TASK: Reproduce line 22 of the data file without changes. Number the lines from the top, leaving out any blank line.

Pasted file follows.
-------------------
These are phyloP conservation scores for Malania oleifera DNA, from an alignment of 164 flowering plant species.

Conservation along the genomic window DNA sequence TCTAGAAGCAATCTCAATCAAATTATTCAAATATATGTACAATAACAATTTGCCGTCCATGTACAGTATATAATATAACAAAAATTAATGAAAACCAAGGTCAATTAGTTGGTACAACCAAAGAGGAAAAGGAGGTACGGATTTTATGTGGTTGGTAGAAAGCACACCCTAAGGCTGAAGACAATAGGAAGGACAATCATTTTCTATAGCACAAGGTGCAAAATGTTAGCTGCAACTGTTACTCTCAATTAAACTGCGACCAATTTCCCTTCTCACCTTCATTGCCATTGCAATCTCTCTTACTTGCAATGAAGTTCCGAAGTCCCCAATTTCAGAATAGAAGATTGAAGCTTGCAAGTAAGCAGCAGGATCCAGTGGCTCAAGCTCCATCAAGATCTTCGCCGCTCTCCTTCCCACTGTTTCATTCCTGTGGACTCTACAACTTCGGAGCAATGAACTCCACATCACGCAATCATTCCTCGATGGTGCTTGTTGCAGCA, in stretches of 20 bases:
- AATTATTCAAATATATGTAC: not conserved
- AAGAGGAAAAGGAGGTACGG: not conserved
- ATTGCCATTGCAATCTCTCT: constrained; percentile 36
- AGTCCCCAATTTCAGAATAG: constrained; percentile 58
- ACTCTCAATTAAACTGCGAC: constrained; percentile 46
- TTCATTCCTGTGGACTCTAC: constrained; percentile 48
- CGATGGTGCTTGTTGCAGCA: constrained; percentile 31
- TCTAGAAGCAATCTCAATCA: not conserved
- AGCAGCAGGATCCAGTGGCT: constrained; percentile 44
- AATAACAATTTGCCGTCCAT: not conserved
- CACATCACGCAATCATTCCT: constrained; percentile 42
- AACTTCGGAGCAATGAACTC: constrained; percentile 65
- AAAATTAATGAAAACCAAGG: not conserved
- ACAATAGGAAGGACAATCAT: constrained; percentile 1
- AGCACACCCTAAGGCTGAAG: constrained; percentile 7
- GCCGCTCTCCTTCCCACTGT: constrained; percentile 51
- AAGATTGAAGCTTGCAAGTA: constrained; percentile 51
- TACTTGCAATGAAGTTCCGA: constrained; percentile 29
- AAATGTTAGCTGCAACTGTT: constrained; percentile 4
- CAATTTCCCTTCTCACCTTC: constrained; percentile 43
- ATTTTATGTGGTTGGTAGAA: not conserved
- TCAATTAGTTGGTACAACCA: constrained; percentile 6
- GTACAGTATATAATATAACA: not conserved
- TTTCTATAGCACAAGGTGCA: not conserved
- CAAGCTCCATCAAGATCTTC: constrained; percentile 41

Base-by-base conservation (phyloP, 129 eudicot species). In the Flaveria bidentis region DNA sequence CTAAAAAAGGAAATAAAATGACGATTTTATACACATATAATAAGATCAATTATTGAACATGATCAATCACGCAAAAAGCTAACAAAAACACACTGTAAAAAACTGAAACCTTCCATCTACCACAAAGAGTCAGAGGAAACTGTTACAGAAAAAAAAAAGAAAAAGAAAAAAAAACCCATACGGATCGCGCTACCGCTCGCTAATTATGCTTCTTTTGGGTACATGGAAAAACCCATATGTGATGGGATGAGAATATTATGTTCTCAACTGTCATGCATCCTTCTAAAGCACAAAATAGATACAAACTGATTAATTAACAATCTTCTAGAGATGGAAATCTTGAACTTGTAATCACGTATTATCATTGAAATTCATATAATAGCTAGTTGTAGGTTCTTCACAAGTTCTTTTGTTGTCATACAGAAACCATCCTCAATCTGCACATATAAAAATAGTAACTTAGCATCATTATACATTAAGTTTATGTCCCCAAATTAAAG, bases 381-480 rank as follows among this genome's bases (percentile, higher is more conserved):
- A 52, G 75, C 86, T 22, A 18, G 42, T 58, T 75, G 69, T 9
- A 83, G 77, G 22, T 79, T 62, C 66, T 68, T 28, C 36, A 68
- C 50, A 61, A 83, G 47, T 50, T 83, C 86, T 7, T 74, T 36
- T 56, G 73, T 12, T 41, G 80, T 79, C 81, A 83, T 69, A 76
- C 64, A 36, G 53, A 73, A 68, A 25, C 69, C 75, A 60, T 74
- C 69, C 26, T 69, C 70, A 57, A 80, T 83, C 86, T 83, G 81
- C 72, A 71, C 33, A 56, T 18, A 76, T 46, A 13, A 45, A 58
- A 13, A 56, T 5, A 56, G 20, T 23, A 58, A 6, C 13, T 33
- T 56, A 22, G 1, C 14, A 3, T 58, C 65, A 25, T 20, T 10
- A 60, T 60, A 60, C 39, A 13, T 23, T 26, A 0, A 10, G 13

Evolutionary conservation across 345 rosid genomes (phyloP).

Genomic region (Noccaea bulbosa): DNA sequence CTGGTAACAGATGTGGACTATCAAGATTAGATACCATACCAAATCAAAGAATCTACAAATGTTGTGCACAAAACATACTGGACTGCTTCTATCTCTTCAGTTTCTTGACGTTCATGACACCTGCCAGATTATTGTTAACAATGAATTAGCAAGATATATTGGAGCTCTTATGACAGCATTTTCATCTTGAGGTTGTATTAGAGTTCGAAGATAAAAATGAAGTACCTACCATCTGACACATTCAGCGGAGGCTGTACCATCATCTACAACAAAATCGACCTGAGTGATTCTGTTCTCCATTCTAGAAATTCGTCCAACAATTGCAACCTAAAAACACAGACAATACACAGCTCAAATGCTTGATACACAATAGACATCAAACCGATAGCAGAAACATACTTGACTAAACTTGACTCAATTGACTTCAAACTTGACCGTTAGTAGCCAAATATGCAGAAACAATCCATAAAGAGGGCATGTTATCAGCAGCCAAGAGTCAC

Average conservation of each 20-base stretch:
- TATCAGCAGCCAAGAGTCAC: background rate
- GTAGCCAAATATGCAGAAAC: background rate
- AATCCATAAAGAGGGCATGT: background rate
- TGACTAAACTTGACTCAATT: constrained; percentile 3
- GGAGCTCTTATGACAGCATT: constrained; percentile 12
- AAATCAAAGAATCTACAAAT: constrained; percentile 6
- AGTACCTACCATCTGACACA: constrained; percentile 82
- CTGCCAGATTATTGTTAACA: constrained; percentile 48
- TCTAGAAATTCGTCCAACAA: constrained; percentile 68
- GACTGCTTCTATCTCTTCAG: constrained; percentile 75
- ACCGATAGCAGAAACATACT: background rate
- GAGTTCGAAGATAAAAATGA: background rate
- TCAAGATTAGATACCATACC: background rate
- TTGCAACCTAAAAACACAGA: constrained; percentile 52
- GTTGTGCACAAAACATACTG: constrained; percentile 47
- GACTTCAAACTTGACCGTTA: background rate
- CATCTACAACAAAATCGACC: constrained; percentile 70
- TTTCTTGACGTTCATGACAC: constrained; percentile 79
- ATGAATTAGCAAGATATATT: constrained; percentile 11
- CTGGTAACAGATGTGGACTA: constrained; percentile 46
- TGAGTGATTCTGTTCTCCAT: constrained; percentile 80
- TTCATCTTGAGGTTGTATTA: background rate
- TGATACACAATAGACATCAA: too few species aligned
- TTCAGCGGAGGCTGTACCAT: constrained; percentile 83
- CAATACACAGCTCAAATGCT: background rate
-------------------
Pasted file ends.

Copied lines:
- CAATTTCCCTTCTCACCTTC: constrained; percentile 43